There's another problem with that plan. Because nuclear power plants need some place to discharge the water that cools the reactor, they're all situated near large bodies of water-usually rivers. Rivers flood at least every hundred years, which is a fraction of a second compared to the half-life of radioactive waste. Lakes can flood too, given enough rainfall. And if ocean levels rise significantly over the next century-as is predicted-seaside plants would also be threatened by high tides.

One way or another, the decommissioning of all these reactors will have to be paid for. It's not likely the utilities will cover the costs themselves. They'll probably leave the government to pick up the tab, along the lines of the S&L bailout.

Fusion research

Compared to fission (the process used by all commercial nuclear reactors to date), fusion-the way the sun makes power-is much cleaner, safer and cheaper. Theoretically, that is. A few practical design problems crop up when you try to build a fusion reactor smaller than the sun.

Fusion research has been going on for more than 40 years, but even its most optimistic proponents admit that commercial applications can't be expected until the middle of the next century. While commercially viable reactors would theoretically-there's that word again-generate no waste, the currently existing experimental ones use radioactive tritium as a fuel and generate large amounts of waste.

A 1991 DOE memo that evaluated energy options in terms of economics and environmental risk ranked fusion 22nd out of 23. Despite that, the DOE spent $244 million on fusion research in fiscal 1996.

(Here's a little insight into how Congress works. The House originally approved $229 million and the Senate $225 million. When they got together to work out a compromise, they came up with $244 million!)

The "next generation" of nuclear plants

There hasn't been a nuclear power plant built in this country since 1973, and 89% of all utilities say they would never order one. So, naturally, our government is busy funding development of "the next generation of nuclear plants." For fiscal 1996, the DOE contributed $40 million to a consortium of companies-including GE (which recently became the world's largest company) and Westinghouse. The DOE even helps consortium members deal with the Nuclear Regulatory Commission's approval process for new technology.

Since there's no market for nuclear reactors in the US, any new reactors built here will probably be sold to East Asian countries. In fact, reactors based on the consortium's designs are already being built in Japan and have been offered to Taiwan-which shows that they're commercially viable and don't need continuing government support.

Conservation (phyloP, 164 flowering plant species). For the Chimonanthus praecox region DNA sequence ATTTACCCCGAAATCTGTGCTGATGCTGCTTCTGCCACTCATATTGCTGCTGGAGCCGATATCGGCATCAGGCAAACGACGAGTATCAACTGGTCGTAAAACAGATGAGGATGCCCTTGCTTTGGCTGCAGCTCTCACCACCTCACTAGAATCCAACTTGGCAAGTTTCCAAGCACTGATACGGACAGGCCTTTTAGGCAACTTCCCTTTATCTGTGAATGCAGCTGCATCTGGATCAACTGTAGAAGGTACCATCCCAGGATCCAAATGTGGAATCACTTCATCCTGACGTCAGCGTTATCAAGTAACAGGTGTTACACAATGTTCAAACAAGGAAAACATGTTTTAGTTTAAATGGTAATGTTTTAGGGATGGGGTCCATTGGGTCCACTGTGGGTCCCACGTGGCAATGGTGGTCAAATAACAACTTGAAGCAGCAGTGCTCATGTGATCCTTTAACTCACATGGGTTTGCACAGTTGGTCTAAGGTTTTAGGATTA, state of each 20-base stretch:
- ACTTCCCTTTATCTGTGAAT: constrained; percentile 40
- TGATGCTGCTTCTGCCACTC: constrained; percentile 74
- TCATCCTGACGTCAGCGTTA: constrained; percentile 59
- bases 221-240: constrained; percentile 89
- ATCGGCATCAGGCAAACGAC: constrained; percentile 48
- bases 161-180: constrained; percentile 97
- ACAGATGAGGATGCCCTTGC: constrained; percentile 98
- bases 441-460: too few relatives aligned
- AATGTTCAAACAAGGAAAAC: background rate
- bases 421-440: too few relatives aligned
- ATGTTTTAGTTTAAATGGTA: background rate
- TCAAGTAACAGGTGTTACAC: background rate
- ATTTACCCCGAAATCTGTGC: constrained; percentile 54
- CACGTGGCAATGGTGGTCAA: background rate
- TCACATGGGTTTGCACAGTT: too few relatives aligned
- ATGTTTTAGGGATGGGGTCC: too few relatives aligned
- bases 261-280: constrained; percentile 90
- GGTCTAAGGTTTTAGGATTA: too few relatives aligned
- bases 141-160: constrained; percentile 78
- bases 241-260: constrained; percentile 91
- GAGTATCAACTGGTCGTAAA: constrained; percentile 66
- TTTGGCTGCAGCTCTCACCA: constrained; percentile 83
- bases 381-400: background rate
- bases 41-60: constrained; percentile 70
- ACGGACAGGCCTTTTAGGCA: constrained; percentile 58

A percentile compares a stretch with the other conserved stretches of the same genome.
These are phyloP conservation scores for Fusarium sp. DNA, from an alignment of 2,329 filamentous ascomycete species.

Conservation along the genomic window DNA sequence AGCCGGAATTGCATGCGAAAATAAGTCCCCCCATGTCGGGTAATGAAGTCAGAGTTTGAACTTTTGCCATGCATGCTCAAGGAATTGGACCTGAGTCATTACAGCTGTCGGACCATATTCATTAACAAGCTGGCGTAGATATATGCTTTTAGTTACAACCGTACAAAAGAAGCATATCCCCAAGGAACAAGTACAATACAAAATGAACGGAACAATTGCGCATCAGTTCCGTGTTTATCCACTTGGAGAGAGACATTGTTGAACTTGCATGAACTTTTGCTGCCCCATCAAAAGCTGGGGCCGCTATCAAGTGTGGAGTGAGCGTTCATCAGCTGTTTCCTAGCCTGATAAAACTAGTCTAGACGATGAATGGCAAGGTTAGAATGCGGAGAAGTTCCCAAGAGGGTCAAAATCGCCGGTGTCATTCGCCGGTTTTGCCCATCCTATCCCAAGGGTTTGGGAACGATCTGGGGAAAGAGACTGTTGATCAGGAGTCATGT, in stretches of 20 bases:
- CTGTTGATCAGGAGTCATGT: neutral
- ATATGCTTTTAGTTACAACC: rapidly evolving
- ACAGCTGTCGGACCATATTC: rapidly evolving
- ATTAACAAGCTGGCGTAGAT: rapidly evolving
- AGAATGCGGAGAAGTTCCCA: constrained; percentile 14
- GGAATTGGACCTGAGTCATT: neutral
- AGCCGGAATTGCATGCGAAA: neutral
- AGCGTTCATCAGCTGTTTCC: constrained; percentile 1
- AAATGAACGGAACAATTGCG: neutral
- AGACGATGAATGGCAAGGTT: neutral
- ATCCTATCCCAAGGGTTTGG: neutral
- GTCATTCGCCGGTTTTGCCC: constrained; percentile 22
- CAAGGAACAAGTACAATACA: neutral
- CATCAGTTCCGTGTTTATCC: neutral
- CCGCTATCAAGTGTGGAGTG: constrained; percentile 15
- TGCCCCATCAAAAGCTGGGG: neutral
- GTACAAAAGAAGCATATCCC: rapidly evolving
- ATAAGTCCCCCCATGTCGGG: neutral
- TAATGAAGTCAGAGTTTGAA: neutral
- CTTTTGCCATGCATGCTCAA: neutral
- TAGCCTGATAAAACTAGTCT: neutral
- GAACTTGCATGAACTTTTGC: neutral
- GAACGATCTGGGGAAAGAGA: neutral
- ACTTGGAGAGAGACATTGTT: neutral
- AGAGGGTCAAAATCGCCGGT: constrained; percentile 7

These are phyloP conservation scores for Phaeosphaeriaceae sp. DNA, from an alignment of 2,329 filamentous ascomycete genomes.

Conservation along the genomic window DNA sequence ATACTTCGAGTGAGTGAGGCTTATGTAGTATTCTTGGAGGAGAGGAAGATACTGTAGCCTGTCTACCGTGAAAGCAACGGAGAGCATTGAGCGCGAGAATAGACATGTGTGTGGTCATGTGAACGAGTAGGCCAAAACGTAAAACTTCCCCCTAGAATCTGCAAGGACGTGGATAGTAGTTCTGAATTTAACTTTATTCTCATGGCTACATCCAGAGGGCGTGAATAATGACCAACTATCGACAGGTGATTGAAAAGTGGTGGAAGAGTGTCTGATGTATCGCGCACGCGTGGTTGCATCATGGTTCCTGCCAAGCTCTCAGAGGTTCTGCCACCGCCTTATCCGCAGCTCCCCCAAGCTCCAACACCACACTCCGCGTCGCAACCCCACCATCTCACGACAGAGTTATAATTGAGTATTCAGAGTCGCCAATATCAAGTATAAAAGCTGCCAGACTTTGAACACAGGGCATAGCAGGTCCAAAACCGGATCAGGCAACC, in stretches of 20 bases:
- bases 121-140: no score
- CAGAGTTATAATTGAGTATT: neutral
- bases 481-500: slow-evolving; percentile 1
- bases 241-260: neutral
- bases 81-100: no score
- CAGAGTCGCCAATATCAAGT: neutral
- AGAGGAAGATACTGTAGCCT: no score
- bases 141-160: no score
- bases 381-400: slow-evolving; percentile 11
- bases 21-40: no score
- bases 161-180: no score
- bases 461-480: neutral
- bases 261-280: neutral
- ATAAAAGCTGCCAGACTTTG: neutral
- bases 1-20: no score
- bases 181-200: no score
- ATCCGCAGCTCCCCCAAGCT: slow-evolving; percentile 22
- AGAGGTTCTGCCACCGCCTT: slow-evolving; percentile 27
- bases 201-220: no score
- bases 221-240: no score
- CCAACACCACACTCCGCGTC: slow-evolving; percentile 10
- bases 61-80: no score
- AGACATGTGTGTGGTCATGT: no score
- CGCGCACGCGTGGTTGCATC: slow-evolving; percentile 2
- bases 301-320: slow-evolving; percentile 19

Adding it all up

* The government spent $468 million on nuclear research in 1996.

* The nuclear industry's insurance subsidy runs $3 billion a year.

* Privatizing uranium fuel enrichment will end up costing us between $1.7 and $2.9 billion. Let's take an average ($2.3 billion) and say the government issues 7% bonds to pay for it. The interest on those bonds will cost us $161 million a year.

* Reprocessing spent fuel rods costs us $390 million a year ($340 million in South Carolina, $25 million in Illinois, $25 million in Idaho).

* Just planning for long-term storage of nuclear waste currently costs us $250 million a year.

* Estimates of the shortfall in the Nuclear Waste Fund range from $4 billion to $8 billion, and will go on virtually forever. Let's take an average ($6 billion) and issue 7% bonds; interest on them will run $420 million a year.

* Closing nuclear power plants is already costing us $15 million a year in lost taxes (a figure that's projected to rise substantially).

* But the real cost will come when the utilities admit they haven't set enough money aside to do the job. If we have to pay for the estimated $30+ billion shortfall with 7% bonds, the yearly interest will run about $2.1 billion.

* Fusion research cost us $244 million in fiscal 1996.

* Development of the "next generation" of nuclear plants cost us $40 million in fiscal 1996.

Put all these numbers together and you get a total subsidy for nuclear power of almost $7.1 billion a year.

Take the Rich Off Welfare